If the playoffs started today, here's what they'd look like:
AFC: No. 1 seed Indy, No. 2 seed Denver
AFC wild-card round: Cincy at Pittsburgh; Jacksonville at New England
NFC: No 1 seed Seattle, No. 2 seed Chicago
NFC wild-card round: Tampa at Dallas; N.Y. Giants at Carolina
Romeo Crennel has already had a tangible effect on the quality of Cleveland's defense. The 22-0 win over Miami (3-7) Sunday was Cleveland's first shutout since an 18-0 win over Cincinnati in Week 11 of the 2001 season.
The Browns (4-6) allow just 17.0 PPG this season (compared with 24.4 PPG last season) and have held seven of their last eight opponents under 20 points.
The team Crennel departed, New England, has shown signs of life in recent weeks. The Patriots have fought through a series of injuries that would have crippled lesser teams to record back-to-back wins and improve to 6-4.
But the defense has been atrocious in those two wins over two of the worst teams in football, Miami (3-7) and New Orleans (2-8). The legendary passing tandem of the Dolphins Gus Frerotte and the Saints Aaron Brooks has posted the following combined line against the Patriots:
52 for 97 (53.6 percent), 703 yards, 4 TDs, 2 INTs, 82.1 passer rating
New England's starting 22 against New Orleans Sunday featured just half the players who started the first game of the year against Oakland, including just four players on offense (Tom Brady, Deion Branch, Logan Mankins and Stephen Neal) and seven on defense (Ty Warren, Vince Wilfork, Richard Seymour, Mike Vrabel, Willie McGinest, Asante Samuel and Eugene Wilson).
It makes you wonder, how effective would Indy's offense be without RB Edgerrin James, WR Reggie Wayne, TE Dallas Clark and linemen Tarik Glenn, Jeff Saturday and Ryan Diem?
New England has been playing without the same six players on their team the past several weeks (Corey Dillon, David Givens, Daniel Graham, Matt Light, Dan Koppen and Tom Ashworth).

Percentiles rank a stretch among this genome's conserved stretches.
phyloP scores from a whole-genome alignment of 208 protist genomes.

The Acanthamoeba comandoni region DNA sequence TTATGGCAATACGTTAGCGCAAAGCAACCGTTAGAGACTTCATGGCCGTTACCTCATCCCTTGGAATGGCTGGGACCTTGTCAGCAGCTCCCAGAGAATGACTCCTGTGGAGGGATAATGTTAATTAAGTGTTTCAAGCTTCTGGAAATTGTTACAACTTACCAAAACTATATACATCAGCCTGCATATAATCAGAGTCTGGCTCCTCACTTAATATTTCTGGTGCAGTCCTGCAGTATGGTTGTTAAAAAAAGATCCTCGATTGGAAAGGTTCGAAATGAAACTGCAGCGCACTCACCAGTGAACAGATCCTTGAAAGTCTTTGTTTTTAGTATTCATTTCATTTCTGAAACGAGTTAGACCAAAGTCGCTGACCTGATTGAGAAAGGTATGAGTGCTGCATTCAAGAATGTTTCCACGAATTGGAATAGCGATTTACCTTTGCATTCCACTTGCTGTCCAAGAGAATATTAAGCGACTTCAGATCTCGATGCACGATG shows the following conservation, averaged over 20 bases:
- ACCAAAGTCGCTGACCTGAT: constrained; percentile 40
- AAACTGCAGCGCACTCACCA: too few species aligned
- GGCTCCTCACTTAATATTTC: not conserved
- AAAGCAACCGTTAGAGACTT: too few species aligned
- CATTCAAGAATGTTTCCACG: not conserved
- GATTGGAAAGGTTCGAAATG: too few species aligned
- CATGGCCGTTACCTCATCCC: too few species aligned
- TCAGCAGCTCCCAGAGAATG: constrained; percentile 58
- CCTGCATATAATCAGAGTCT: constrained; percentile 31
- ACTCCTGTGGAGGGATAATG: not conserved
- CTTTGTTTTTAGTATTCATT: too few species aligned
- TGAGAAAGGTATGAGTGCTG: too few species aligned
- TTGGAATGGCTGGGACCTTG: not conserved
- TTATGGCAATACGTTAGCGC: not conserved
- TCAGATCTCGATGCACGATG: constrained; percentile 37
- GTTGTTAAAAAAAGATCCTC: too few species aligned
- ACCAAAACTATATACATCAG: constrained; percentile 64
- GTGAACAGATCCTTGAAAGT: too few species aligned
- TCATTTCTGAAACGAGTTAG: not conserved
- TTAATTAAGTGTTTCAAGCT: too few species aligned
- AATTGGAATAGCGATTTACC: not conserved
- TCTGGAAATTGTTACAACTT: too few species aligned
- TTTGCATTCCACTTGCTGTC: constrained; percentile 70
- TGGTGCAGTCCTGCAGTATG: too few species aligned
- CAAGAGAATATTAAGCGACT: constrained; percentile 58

Tom Brady passed for three touchdowns in a 24-17 New England win over New Orleans Sunday. He is on pace to pass for a league-leading 4,451 yards, which would far surpass his previous high of 3,764 yards set in 2002. His ability to get the ball in the end zone, however, has not been so strong. Brady has 17 TD passes after 10 games, which puts him on pace to pass for just 27 TDs this season – that will fall short of his personal high of 28 set in 2002 and 2004, years in which he passed for far fewer yards.
The AFC East was outscored 114-34 this week. In recent years, the AFC East has been one of the most dominant divisions in football. As recently as last season, it was the only division in the league that boasted three teams with winning records.
But in 2005, the AFC East may be the worst division in football. Yesterday, the division went just 1-3 against outside competition and two of its teams, Miami and N.Y. Jets, were shut out. Buffalo, meanwhile, suffered the biggest loss in the NFL this week, a 38-point drubbing by San Diego. The only win was a narrow 7-point victory by New England over the lowly and homeless Saints.
AFC East leader New England (6-4) is the only team with a winning record that has surrendered more points (253) than it has scored (227).
Another start for Tommy Maddox, another loss for Pittsburgh (7-3) – this time it was a 16-13 defeat at the hands of dreadful Baltimore (3-7).
In his last three starts (a win over Buffalo in Week 17 of 2004 and losses this season to Jacksonville and Baltimore), Maddox has posted the following line:
42 for 88 (47.7 percent), 504 yards, 3 TDs, 6 INTs, 48.7 passer rating
The Steelers have lost each of the last two games in overtime, and Maddox has played an infuriating role. In the 23-17 loss to Jacksonville, Maddox threw an interception in OT that was returned for the winning score. In Sunday's loss to Baltimore, he tossed an interception with just 1:14 left in regulation and the Steelers just 20 yards from taking a shot at a game-winning field goal.
After seeing how Pittsburgh has performed this year without Ben Roethlisberger in the lineup, he's climbing up our list of Most Valuable Player candidates. The Steelers are pathetic without him.
And, finally, a public service announcement for NFL coaches: When New England linebacker Mike Vrabel is in the game on offense, at the goal line, you should probably cover him, as there's about a 100 percent chance he's going to score a touchdown. Vrabel caught another TD against the Saints, the sixth straight scoring reception of his career.
Vrabel lined up at tight end on the 1-yard line, took about four steps into the end zone and was completely uncovered on the play.
Vrabel is now the only player in NFL history who has scored touchdowns on his first six receptions. We discussed this record earlier this season.